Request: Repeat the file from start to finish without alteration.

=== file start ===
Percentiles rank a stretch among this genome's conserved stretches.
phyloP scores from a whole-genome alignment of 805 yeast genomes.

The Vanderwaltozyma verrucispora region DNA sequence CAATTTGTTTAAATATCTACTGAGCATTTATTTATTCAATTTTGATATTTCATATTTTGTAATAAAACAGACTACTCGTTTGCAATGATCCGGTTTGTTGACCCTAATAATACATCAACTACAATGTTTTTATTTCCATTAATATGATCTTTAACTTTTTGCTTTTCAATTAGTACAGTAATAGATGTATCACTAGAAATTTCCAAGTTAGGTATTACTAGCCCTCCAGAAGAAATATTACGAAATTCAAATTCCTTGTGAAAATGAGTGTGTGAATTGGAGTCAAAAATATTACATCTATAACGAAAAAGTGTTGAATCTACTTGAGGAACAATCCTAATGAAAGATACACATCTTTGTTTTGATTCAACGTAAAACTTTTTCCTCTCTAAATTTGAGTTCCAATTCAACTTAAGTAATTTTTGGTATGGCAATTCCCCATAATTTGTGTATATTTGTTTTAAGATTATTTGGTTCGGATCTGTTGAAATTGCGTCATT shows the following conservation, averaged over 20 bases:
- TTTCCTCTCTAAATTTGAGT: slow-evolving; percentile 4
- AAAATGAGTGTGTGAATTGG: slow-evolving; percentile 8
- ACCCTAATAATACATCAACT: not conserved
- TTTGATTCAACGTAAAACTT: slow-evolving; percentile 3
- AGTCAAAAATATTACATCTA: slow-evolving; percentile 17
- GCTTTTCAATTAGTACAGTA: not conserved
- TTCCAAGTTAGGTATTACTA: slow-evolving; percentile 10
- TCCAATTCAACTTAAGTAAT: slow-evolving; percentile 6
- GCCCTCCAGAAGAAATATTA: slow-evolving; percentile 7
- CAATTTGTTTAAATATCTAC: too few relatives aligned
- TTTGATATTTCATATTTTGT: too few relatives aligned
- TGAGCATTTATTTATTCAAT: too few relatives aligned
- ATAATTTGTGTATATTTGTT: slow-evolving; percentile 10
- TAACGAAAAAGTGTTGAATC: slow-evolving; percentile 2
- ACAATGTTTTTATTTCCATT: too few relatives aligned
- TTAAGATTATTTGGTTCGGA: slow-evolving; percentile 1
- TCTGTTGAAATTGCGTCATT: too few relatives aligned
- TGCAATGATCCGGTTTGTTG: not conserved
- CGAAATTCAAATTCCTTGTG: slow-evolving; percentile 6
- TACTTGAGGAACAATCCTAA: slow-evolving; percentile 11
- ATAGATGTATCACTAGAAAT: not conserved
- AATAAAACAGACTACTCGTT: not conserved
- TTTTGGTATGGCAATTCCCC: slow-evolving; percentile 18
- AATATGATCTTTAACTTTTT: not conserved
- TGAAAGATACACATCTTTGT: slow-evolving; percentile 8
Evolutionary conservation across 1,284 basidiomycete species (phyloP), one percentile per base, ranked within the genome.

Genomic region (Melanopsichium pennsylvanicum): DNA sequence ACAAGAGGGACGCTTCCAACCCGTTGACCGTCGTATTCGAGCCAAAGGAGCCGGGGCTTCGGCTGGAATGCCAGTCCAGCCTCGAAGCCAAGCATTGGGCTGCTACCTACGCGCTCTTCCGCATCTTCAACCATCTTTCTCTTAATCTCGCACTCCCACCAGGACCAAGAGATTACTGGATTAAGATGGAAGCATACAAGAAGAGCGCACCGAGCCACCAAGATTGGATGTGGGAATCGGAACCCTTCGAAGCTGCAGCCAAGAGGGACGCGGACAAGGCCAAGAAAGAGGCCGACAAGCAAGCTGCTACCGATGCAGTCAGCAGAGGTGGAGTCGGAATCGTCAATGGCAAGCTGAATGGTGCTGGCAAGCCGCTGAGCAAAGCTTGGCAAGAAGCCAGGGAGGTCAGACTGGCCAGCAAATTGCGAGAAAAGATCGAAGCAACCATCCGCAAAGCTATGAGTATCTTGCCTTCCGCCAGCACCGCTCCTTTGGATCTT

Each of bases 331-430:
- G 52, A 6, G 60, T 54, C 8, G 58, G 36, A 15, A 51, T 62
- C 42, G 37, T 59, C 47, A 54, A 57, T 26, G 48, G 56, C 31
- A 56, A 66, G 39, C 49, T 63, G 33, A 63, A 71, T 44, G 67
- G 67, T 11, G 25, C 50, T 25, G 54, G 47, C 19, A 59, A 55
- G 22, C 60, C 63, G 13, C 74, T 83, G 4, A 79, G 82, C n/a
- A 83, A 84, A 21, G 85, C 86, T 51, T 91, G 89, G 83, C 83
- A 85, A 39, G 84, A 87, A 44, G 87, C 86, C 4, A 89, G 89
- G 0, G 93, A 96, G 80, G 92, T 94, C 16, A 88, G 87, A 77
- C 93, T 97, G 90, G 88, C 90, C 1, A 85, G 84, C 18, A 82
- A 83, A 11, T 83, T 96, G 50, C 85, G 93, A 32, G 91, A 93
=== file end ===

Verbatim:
Percentiles rank a stretch among this genome's conserved stretches.
phyloP scores from a whole-genome alignment of 805 yeast genomes.

The Vanderwaltozyma verrucispora region DNA sequence CAATTTGTTTAAATATCTACTGAGCATTTATTTATTCAATTTTGATATTTCATATTTTGTAATAAAACAGACTACTCGTTTGCAATGATCCGGTTTGTTGACCCTAATAATACATCAACTACAATGTTTTTATTTCCATTAATATGATCTTTAACTTTTTGCTTTTCAATTAGTACAGTAATAGATGTATCACTAGAAATTTCCAAGTTAGGTATTACTAGCCCTCCAGAAGAAATATTACGAAATTCAAATTCCTTGTGAAAATGAGTGTGTGAATTGGAGTCAAAAATATTACATCTATAACGAAAAAGTGTTGAATCTACTTGAGGAACAATCCTAATGAAAGATACACATCTTTGTTTTGATTCAACGTAAAACTTTTTCCTCTCTAAATTTGAGTTCCAATTCAACTTAAGTAATTTTTGGTATGGCAATTCCCCATAATTTGTGTATATTTGTTTTAAGATTATTTGGTTCGGATCTGTTGAAATTGCGTCATT shows the following conservation, averaged over 20 bases:
- TTTCCTCTCTAAATTTGAGT: slow-evolving; percentile 4
- AAAATGAGTGTGTGAATTGG: slow-evolving; percentile 8
- ACCCTAATAATACATCAACT: not conserved
- TTTGATTCAACGTAAAACTT: slow-evolving; percentile 3
- AGTCAAAAATATTACATCTA: slow-evolving; percentile 17
- GCTTTTCAATTAGTACAGTA: not conserved
- TTCCAAGTTAGGTATTACTA: slow-evolving; percentile 10
- TCCAATTCAACTTAAGTAAT: slow-evolving; percentile 6
- GCCCTCCAGAAGAAATATTA: slow-evolving; percentile 7
- CAATTTGTTTAAATATCTAC: too few relatives aligned
- TTTGATATTTCATATTTTGT: too few relatives aligned
- TGAGCATTTATTTATTCAAT: too few relatives aligned
- ATAATTTGTGTATATTTGTT: slow-evolving; percentile 10
- TAACGAAAAAGTGTTGAATC: slow-evolving; percentile 2
- ACAATGTTTTTATTTCCATT: too few relatives aligned
- TTAAGATTATTTGGTTCGGA: slow-evolving; percentile 1
- TCTGTTGAAATTGCGTCATT: too few relatives aligned
- TGCAATGATCCGGTTTGTTG: not conserved
- CGAAATTCAAATTCCTTGTG: slow-evolving; percentile 6
- TACTTGAGGAACAATCCTAA: slow-evolving; percentile 11
- ATAGATGTATCACTAGAAAT: not conserved
- AATAAAACAGACTACTCGTT: not conserved
- TTTTGGTATGGCAATTCCCC: slow-evolving; percentile 18
- AATATGATCTTTAACTTTTT: not conserved
- TGAAAGATACACATCTTTGT: slow-evolving; percentile 8
Evolutionary conservation across 1,284 basidiomycete species (phyloP), one percentile per base, ranked within the genome.

Genomic region (Melanopsichium pennsylvanicum): DNA sequence ACAAGAGGGACGCTTCCAACCCGTTGACCGTCGTATTCGAGCCAAAGGAGCCGGGGCTTCGGCTGGAATGCCAGTCCAGCCTCGAAGCCAAGCATTGGGCTGCTACCTACGCGCTCTTCCGCATCTTCAACCATCTTTCTCTTAATCTCGCACTCCCACCAGGACCAAGAGATTACTGGATTAAGATGGAAGCATACAAGAAGAGCGCACCGAGCCACCAAGATTGGATGTGGGAATCGGAACCCTTCGAAGCTGCAGCCAAGAGGGACGCGGACAAGGCCAAGAAAGAGGCCGACAAGCAAGCTGCTACCGATGCAGTCAGCAGAGGTGGAGTCGGAATCGTCAATGGCAAGCTGAATGGTGCTGGCAAGCCGCTGAGCAAAGCTTGGCAAGAAGCCAGGGAGGTCAGACTGGCCAGCAAATTGCGAGAAAAGATCGAAGCAACCATCCGCAAAGCTATGAGTATCTTGCCTTCCGCCAGCACCGCTCCTTTGGATCTT

Each of bases 331-430:
- G 52, A 6, G 60, T 54, C 8, G 58, G 36, A 15, A 51, T 62
- C 42, G 37, T 59, C 47, A 54, A 57, T 26, G 48, G 56, C 31
- A 56, A 66, G 39, C 49, T 63, G 33, A 63, A 71, T 44, G 67
- G 67, T 11, G 25, C 50, T 25, G 54, G 47, C 19, A 59, A 55
- G 22, C 60, C 63, G 13, C 74, T 83, G 4, A 79, G 82, C n/a
- A 83, A 84, A 21, G 85, C 86, T 51, T 91, G 89, G 83, C 83
- A 85, A 39, G 84, A 87, A 44, G 87, C 86, C 4, A 89, G 89
- G 0, G 93, A 96, G 80, G 92, T 94, C 16, A 88, G 87, A 77
- C 93, T 97, G 90, G 88, C 90, C 1, A 85, G 84, C 18, A 82
- A 83, A 11, T 83, T 96, G 50, C 85, G 93, A 32, G 91, A 93